Tony Hall, chief executive of the Royal Opera House, has been appointed as director-general of the BBC.

The former director of news at the BBC will take up his post next March, succeeding George Entwistle who resigned earlier this month after just 54 days in the job.

Lord Patten, chairman of the BBC Trust, confirmed Mr Hall's appointment and said his background in news "will prove invaluable as the BBC looks to rebuild both its reputation in this area and the trust of audiences".

He added that he was the "right person" to lead the BBC as it takes "a long, hard look at the way it operates and put in place the changes required to ensure it lives up to the standards that the public expects".

Lord Hall, who was made a cross-bench peer in 2010 as Lord Hall of Birkenhead, is also deputy chairman of Channel 4. Tim Davie will remain as the acting director-general until he is able to take up his appointment next year.

Lord Hall said: "I believe passionately in the BBC and that's why I have accepted Lord Patten's invitation to become director general." He acknowledged it had been a "difficult few weeks" but said he wanted to lead a "world-class BBC".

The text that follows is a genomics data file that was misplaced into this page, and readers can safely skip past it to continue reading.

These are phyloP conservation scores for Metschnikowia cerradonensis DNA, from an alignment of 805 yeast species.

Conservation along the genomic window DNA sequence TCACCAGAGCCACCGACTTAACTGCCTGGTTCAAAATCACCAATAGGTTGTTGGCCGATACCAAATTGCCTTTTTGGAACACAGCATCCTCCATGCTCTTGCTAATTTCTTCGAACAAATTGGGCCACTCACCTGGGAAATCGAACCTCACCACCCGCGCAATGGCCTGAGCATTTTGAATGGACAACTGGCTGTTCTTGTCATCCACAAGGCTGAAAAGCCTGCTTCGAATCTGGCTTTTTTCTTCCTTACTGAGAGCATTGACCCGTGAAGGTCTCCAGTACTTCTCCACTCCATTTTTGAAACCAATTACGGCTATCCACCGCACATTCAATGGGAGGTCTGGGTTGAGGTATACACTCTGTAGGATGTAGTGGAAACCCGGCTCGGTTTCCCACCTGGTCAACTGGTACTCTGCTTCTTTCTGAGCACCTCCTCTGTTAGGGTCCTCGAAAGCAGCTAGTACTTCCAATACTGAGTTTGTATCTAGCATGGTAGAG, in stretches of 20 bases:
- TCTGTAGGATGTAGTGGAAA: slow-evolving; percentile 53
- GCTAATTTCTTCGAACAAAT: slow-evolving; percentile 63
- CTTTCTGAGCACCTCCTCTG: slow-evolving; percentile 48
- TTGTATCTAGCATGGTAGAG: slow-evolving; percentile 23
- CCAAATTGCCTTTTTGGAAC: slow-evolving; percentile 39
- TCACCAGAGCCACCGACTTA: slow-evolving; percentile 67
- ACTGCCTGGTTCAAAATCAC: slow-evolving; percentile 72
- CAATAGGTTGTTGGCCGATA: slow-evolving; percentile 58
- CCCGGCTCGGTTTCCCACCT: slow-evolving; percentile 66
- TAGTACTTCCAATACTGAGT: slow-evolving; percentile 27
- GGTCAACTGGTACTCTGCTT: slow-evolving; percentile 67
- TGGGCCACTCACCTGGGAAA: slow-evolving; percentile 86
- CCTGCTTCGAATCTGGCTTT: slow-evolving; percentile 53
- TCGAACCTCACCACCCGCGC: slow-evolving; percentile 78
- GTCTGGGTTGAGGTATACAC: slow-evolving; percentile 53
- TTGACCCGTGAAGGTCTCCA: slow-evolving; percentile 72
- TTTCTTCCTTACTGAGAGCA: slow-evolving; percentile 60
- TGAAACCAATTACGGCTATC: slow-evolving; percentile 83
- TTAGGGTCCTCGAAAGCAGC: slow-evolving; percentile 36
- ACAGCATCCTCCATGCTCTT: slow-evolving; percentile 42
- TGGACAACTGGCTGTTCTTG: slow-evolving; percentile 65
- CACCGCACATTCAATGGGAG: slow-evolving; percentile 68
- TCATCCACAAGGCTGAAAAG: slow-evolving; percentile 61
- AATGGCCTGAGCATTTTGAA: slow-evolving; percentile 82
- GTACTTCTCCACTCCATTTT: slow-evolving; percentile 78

He was appointed following a direct approach from the BBC Trust, which did not contact any other candidates. He was not an applicant when the position was vacated by Mark Thompson earlier this year.

The new director general joins at a time of crisis for the corporation which was precipitated by the Jimmy Savile abuse scandal, and a subsequent report on BBC2's Newsnight programme which mistakenly implicated Lord McAlpine in child abuse.

The appointment will be welcomed by many at the BBC, according to respected broadcaster David Dimbleby.

He said: "I think it's a very good choice and a great relief for those of us who work for the BBC. He knows the BBC and he's worked outside but, above all, he understands BBC journalism."